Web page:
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A Narrative Review of Protective Factors that Predict Enculturation Processes for Latinx Individuals in the U.S.
Jane Sun, Dept. of Psychology, Jennifer Rodriguez, Alanna Cason, Yessica Flores, Karl Villareal, Arlenis Santana, Dept. of Psychology Graduate Student, & Chloe Walker, Dept. of Psychology Graduate Student, with Dr. Chelsea D. Williams, Dept. of Psychology
According to the 2010 U.S. Census, the rise of immigration led the Latinx community to experience the largest population growth amongst all ethnic-racial groups (Sanchez et al., 2012). Enculturation is the process of preserving heritage cultural values while enduring the influence of the current, surrounding culture (Schwartz et al., 2013). Enculturation is a subcomponent in the broad spectrum of acculturation, the process through which the introduction of two differing cultures induces cultural changes (Rodriguez et al., 2002). While current research has focused on the protective factors involved in the acculturative process, minimal research has centered on the protective factors in enculturation amongst the Latinx community. The aim of the current narrative review was to identify the protective factors (e.g., language, values, generational differences, group membership) associated with enculturation of Latinx U.S. citizens. Implications will discuss the promotion of social awareness within the Latinx community.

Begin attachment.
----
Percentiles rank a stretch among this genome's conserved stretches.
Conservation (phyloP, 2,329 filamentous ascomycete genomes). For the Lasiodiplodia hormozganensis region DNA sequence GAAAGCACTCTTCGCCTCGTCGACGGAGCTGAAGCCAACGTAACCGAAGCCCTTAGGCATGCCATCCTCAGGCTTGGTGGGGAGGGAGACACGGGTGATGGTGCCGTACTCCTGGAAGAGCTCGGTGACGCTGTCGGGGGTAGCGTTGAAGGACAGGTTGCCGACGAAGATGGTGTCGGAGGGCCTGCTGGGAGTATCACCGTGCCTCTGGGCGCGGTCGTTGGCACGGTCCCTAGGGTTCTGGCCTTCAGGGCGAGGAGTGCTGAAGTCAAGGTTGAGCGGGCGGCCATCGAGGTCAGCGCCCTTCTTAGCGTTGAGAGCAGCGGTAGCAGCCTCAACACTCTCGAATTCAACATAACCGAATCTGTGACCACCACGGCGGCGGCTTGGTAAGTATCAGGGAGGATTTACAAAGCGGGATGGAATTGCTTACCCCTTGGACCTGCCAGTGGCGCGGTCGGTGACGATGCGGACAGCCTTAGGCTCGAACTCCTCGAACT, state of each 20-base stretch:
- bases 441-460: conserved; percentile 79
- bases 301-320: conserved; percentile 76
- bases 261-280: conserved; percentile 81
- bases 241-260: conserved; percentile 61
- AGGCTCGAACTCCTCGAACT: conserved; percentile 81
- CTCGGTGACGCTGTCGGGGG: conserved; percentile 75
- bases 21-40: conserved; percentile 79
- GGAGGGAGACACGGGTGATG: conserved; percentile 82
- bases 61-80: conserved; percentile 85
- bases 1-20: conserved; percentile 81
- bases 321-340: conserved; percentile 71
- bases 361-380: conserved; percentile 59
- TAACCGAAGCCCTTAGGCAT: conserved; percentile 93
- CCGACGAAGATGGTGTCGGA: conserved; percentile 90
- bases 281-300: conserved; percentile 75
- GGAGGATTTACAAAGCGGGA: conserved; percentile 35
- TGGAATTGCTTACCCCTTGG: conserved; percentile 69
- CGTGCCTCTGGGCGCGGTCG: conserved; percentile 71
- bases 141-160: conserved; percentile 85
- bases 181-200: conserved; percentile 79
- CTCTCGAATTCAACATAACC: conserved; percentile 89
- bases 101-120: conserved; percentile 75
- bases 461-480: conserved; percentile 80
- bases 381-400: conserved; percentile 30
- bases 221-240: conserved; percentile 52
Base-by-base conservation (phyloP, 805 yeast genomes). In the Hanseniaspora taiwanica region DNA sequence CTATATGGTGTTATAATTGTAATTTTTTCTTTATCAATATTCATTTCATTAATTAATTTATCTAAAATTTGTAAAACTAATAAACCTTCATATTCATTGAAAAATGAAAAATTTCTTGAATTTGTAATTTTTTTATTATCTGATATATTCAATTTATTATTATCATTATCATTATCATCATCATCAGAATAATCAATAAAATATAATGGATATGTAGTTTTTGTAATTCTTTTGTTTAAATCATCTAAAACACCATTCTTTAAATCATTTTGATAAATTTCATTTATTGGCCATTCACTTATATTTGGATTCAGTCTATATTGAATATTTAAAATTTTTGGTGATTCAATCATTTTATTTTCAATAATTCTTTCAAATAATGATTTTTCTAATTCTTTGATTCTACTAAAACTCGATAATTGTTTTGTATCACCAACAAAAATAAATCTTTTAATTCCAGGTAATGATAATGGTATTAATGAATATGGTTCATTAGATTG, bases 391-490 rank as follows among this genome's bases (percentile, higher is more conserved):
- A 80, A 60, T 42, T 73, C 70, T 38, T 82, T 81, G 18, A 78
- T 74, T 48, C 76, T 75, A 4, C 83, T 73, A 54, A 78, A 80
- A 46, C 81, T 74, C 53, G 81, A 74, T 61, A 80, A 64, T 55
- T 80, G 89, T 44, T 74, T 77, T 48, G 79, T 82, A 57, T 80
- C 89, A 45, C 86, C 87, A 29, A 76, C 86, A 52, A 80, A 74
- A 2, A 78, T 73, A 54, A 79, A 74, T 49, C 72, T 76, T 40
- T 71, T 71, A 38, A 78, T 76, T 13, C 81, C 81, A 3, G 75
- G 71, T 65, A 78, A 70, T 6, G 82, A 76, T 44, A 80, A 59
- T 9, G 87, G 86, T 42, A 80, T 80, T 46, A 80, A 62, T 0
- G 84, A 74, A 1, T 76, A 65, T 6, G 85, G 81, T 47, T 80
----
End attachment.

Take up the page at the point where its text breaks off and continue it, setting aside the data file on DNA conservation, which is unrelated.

Chelsea D. Williams, Ph.D.
Virginia Commonwealth University. Undergraduate Research Opportunities Program
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VCU Undergraduate Research Posters
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